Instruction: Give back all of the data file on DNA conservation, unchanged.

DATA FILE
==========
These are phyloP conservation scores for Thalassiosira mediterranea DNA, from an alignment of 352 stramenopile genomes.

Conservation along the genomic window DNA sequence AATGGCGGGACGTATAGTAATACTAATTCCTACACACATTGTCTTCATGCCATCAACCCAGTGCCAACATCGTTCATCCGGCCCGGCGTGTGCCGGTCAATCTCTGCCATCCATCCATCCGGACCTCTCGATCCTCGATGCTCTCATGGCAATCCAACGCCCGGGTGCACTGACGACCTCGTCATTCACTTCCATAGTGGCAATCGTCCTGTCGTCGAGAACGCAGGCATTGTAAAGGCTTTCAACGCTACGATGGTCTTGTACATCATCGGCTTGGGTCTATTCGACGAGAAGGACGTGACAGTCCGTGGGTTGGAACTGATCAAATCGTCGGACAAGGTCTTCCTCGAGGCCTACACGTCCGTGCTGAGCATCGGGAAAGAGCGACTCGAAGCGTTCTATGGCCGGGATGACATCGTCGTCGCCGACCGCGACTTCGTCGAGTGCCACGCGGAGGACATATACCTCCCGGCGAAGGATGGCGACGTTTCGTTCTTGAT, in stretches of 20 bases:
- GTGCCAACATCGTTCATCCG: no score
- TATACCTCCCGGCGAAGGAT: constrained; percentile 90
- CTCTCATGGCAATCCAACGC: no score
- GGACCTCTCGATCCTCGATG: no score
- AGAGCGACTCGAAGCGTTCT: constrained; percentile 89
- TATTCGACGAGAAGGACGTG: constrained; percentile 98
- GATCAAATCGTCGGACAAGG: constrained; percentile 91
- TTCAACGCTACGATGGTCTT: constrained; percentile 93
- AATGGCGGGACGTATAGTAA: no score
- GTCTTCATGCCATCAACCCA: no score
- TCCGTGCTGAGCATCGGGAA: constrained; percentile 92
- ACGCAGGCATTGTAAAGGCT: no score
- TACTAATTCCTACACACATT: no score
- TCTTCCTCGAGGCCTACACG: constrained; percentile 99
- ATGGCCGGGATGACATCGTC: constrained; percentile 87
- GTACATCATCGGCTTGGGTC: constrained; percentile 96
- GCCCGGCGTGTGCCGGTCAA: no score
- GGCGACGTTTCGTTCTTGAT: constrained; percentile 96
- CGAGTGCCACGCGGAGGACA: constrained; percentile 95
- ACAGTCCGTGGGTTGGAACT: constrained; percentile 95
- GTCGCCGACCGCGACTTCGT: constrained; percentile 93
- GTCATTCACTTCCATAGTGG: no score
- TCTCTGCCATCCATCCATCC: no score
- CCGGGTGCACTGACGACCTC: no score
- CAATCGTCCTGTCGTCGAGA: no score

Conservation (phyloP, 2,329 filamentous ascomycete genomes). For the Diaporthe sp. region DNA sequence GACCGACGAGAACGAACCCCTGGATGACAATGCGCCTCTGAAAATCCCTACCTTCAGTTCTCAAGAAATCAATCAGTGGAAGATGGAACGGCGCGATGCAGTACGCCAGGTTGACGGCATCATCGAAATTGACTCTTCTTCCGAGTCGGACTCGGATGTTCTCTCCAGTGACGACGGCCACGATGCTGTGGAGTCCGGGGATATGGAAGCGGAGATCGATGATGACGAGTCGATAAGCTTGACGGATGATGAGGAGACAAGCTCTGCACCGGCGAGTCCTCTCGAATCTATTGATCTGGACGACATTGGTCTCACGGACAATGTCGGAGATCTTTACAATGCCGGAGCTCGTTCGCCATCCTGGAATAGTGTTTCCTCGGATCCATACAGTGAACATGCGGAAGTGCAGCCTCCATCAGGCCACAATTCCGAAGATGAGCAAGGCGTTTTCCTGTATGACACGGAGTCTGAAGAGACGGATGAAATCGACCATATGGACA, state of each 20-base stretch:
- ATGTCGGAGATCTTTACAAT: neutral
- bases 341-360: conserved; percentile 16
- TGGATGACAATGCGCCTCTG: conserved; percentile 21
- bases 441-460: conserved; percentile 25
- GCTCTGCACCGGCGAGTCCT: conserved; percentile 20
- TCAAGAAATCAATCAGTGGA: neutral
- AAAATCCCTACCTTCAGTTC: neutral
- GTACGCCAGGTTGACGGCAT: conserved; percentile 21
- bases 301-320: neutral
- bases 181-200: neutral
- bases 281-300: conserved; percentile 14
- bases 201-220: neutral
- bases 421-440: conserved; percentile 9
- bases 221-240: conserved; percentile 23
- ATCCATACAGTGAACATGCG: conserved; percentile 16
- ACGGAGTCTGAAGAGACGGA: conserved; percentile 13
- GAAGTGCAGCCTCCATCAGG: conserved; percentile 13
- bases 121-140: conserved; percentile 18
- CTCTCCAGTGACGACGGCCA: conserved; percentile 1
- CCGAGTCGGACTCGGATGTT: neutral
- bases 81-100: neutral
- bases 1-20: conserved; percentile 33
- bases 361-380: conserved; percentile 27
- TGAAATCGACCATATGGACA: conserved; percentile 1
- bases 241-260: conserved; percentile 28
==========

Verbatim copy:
These are phyloP conservation scores for Thalassiosira mediterranea DNA, from an alignment of 352 stramenopile genomes.

Conservation along the genomic window DNA sequence AATGGCGGGACGTATAGTAATACTAATTCCTACACACATTGTCTTCATGCCATCAACCCAGTGCCAACATCGTTCATCCGGCCCGGCGTGTGCCGGTCAATCTCTGCCATCCATCCATCCGGACCTCTCGATCCTCGATGCTCTCATGGCAATCCAACGCCCGGGTGCACTGACGACCTCGTCATTCACTTCCATAGTGGCAATCGTCCTGTCGTCGAGAACGCAGGCATTGTAAAGGCTTTCAACGCTACGATGGTCTTGTACATCATCGGCTTGGGTCTATTCGACGAGAAGGACGTGACAGTCCGTGGGTTGGAACTGATCAAATCGTCGGACAAGGTCTTCCTCGAGGCCTACACGTCCGTGCTGAGCATCGGGAAAGAGCGACTCGAAGCGTTCTATGGCCGGGATGACATCGTCGTCGCCGACCGCGACTTCGTCGAGTGCCACGCGGAGGACATATACCTCCCGGCGAAGGATGGCGACGTTTCGTTCTTGAT, in stretches of 20 bases:
- GTGCCAACATCGTTCATCCG: no score
- TATACCTCCCGGCGAAGGAT: constrained; percentile 90
- CTCTCATGGCAATCCAACGC: no score
- GGACCTCTCGATCCTCGATG: no score
- AGAGCGACTCGAAGCGTTCT: constrained; percentile 89
- TATTCGACGAGAAGGACGTG: constrained; percentile 98
- GATCAAATCGTCGGACAAGG: constrained; percentile 91
- TTCAACGCTACGATGGTCTT: constrained; percentile 93
- AATGGCGGGACGTATAGTAA: no score
- GTCTTCATGCCATCAACCCA: no score
- TCCGTGCTGAGCATCGGGAA: constrained; percentile 92
- ACGCAGGCATTGTAAAGGCT: no score
- TACTAATTCCTACACACATT: no score
- TCTTCCTCGAGGCCTACACG: constrained; percentile 99
- ATGGCCGGGATGACATCGTC: constrained; percentile 87
- GTACATCATCGGCTTGGGTC: constrained; percentile 96
- GCCCGGCGTGTGCCGGTCAA: no score
- GGCGACGTTTCGTTCTTGAT: constrained; percentile 96
- CGAGTGCCACGCGGAGGACA: constrained; percentile 95
- ACAGTCCGTGGGTTGGAACT: constrained; percentile 95
- GTCGCCGACCGCGACTTCGT: constrained; percentile 93
- GTCATTCACTTCCATAGTGG: no score
- TCTCTGCCATCCATCCATCC: no score
- CCGGGTGCACTGACGACCTC: no score
- CAATCGTCCTGTCGTCGAGA: no score

Conservation (phyloP, 2,329 filamentous ascomycete genomes). For the Diaporthe sp. region DNA sequence GACCGACGAGAACGAACCCCTGGATGACAATGCGCCTCTGAAAATCCCTACCTTCAGTTCTCAAGAAATCAATCAGTGGAAGATGGAACGGCGCGATGCAGTACGCCAGGTTGACGGCATCATCGAAATTGACTCTTCTTCCGAGTCGGACTCGGATGTTCTCTCCAGTGACGACGGCCACGATGCTGTGGAGTCCGGGGATATGGAAGCGGAGATCGATGATGACGAGTCGATAAGCTTGACGGATGATGAGGAGACAAGCTCTGCACCGGCGAGTCCTCTCGAATCTATTGATCTGGACGACATTGGTCTCACGGACAATGTCGGAGATCTTTACAATGCCGGAGCTCGTTCGCCATCCTGGAATAGTGTTTCCTCGGATCCATACAGTGAACATGCGGAAGTGCAGCCTCCATCAGGCCACAATTCCGAAGATGAGCAAGGCGTTTTCCTGTATGACACGGAGTCTGAAGAGACGGATGAAATCGACCATATGGACA, state of each 20-base stretch:
- ATGTCGGAGATCTTTACAAT: neutral
- bases 341-360: conserved; percentile 16
- TGGATGACAATGCGCCTCTG: conserved; percentile 21
- bases 441-460: conserved; percentile 25
- GCTCTGCACCGGCGAGTCCT: conserved; percentile 20
- TCAAGAAATCAATCAGTGGA: neutral
- AAAATCCCTACCTTCAGTTC: neutral
- GTACGCCAGGTTGACGGCAT: conserved; percentile 21
- bases 301-320: neutral
- bases 181-200: neutral
- bases 281-300: conserved; percentile 14
- bases 201-220: neutral
- bases 421-440: conserved; percentile 9
- bases 221-240: conserved; percentile 23
- ATCCATACAGTGAACATGCG: conserved; percentile 16
- ACGGAGTCTGAAGAGACGGA: conserved; percentile 13
- GAAGTGCAGCCTCCATCAGG: conserved; percentile 13
- bases 121-140: conserved; percentile 18
- CTCTCCAGTGACGACGGCCA: conserved; percentile 1
- CCGAGTCGGACTCGGATGTT: neutral
- bases 81-100: neutral
- bases 1-20: conserved; percentile 33
- bases 361-380: conserved; percentile 27
- TGAAATCGACCATATGGACA: conserved; percentile 1
- bases 241-260: conserved; percentile 28